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    Shropshire locals asked to hunt down elusive meteor fragments

    Planetary scientists spent the Easter bank holiday weekend combing the countryside for fragments of the meteorite. (Picture: UKFAII)

    Scientists are calling on Shropshire locals to aid in the hunt for elusive meteorite fragments.

    A spectacular fireball seen across the country last Wednesday night may have dropped a meteorite somewhere south of Shrewsbury, according to experts from the UK Fireball Alliance (UKFAll).

    Planetary scientists spent the Easter bank holiday weekend combing the Shropshire countryside for fragments of the meteorite with no luck.

    They’ve now appealed to the local community to lookout for any space rocks that might have ended up in their back gardens or driveways over the bank holiday weekend.

    ‘We think about 500g of meteorite survived to the ground in approximately four
    fragments just south of Shrewsbury,’ said Dr Luke Daly of UKFAll and the University of Glasgow.

    ‘Given the amount of wheat in the area, we have been literally looking for a needle in a haystack,’ added Daly.

    The area where the meteor might have fallen. (Picture: UKFAII)

    The UKFAII requested people living in the estimated fall zone of the meteor to keep an eye out for ‘dark shiny rocks in places they shouldn’t be’.

    ‘But don’t pick it up with your bare hands, use aluminium foil or a sandwich bag!’ they said in a press release.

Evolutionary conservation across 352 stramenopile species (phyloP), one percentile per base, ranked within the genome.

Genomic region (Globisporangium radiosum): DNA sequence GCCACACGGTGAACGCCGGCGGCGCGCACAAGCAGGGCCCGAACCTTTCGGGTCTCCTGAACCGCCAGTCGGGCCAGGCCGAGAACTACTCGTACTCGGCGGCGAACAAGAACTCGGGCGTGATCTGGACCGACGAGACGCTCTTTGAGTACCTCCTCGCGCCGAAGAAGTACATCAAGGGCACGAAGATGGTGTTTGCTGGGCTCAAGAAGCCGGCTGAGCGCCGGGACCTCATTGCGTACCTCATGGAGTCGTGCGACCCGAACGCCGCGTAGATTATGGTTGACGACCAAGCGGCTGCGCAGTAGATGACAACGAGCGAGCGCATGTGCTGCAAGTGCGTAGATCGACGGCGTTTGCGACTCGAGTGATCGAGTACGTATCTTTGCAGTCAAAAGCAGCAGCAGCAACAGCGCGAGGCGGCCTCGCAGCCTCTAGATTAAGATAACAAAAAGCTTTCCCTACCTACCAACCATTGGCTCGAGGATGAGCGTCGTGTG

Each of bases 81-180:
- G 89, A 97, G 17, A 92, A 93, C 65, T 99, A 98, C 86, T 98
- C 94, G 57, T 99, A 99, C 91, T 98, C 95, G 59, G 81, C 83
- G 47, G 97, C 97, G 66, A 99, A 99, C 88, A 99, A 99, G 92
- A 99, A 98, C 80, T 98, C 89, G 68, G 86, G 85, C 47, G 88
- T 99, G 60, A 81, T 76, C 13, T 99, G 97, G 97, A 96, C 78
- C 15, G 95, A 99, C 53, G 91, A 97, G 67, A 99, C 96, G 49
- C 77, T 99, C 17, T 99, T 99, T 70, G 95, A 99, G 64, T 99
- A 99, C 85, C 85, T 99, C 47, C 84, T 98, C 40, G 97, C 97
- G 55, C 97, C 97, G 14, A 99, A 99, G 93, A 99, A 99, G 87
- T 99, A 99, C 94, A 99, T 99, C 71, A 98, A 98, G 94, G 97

‘The meteorite won’t be hot and is as safe to handle as any other rock, but please don’t pick it up with your bare hands as that would contaminate the stone,’ said Professor Katie Joy of the Department of Earth and Environmental Sciences at the University of Manchester.

    Joy said that the meteor they’re looking for would probably be a glossy black or brown colour, maybe with the dark crust broken off in places.

    ‘The largest pieces won’t be bigger than an Easter egg, and the smallest could be the size of a mini egg!’ she added.

    The meteor might be somewhere rocks aren’t usually found, like on a lawn or footpath said the scientist.

    ‘Don’t take any risks looking for it and don’t go where you shouldn’t. But if you do find something out-of-place, we’ll certainly be interested to check it out,’ said Joy.

    The Shropshire meteorite fall comes just over a year after a meteorite was discovered in the town of Winchcombe in the Cotswolds after famously landing on a family’s driveway.

    If you think you’ve found a piece of last week’s meteorite then the scientists have asked for a photo and coordinates of the stone to be sent to stoneshropshire@ukfall.org.uk


    MORE : First known interstellar meteor struck Earth in 2014, US confirms


    MORE : Did you see the fireball meteor blaze across the sky this weekend?



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